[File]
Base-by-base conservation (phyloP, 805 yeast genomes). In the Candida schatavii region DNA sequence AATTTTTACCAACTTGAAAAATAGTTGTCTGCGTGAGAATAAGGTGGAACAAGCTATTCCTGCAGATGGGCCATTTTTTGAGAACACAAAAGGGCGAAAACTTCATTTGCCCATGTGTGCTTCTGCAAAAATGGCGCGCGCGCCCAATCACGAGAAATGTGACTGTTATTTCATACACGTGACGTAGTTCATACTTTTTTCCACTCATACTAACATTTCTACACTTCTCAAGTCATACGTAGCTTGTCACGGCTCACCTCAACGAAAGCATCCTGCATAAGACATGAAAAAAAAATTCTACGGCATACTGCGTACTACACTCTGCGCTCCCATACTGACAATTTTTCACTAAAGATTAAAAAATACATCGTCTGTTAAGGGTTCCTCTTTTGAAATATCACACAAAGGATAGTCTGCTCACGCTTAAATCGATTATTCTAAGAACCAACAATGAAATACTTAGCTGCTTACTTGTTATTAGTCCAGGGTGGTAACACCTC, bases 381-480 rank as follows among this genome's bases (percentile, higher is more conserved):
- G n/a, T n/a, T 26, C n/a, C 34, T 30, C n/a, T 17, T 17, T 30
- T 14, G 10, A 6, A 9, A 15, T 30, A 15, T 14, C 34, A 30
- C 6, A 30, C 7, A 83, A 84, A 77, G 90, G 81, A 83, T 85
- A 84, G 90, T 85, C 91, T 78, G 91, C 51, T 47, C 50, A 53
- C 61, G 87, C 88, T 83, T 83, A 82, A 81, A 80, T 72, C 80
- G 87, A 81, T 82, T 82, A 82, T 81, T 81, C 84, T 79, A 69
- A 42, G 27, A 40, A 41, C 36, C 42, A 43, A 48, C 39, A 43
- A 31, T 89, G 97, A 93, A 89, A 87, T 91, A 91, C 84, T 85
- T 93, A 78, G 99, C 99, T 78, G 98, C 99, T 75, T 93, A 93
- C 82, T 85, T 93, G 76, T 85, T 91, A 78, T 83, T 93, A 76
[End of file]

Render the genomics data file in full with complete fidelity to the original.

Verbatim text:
Base-by-base conservation (phyloP, 805 yeast genomes). In the Candida schatavii region DNA sequence AATTTTTACCAACTTGAAAAATAGTTGTCTGCGTGAGAATAAGGTGGAACAAGCTATTCCTGCAGATGGGCCATTTTTTGAGAACACAAAAGGGCGAAAACTTCATTTGCCCATGTGTGCTTCTGCAAAAATGGCGCGCGCGCCCAATCACGAGAAATGTGACTGTTATTTCATACACGTGACGTAGTTCATACTTTTTTCCACTCATACTAACATTTCTACACTTCTCAAGTCATACGTAGCTTGTCACGGCTCACCTCAACGAAAGCATCCTGCATAAGACATGAAAAAAAAATTCTACGGCATACTGCGTACTACACTCTGCGCTCCCATACTGACAATTTTTCACTAAAGATTAAAAAATACATCGTCTGTTAAGGGTTCCTCTTTTGAAATATCACACAAAGGATAGTCTGCTCACGCTTAAATCGATTATTCTAAGAACCAACAATGAAATACTTAGCTGCTTACTTGTTATTAGTCCAGGGTGGTAACACCTC, bases 381-480 rank as follows among this genome's bases (percentile, higher is more conserved):
- G n/a, T n/a, T 26, C n/a, C 34, T 30, C n/a, T 17, T 17, T 30
- T 14, G 10, A 6, A 9, A 15, T 30, A 15, T 14, C 34, A 30
- C 6, A 30, C 7, A 83, A 84, A 77, G 90, G 81, A 83, T 85
- A 84, G 90, T 85, C 91, T 78, G 91, C 51, T 47, C 50, A 53
- C 61, G 87, C 88, T 83, T 83, A 82, A 81, A 80, T 72, C 80
- G 87, A 81, T 82, T 82, A 82, T 81, T 81, C 84, T 79, A 69
- A 42, G 27, A 40, A 41, C 36, C 42, A 43, A 48, C 39, A 43
- A 31, T 89, G 97, A 93, A 89, A 87, T 91, A 91, C 84, T 85
- T 93, A 78, G 99, C 99, T 78, G 98, C 99, T 75, T 93, A 93
- C 82, T 85, T 93, G 76, T 85, T 91, A 78, T 83, T 93, A 76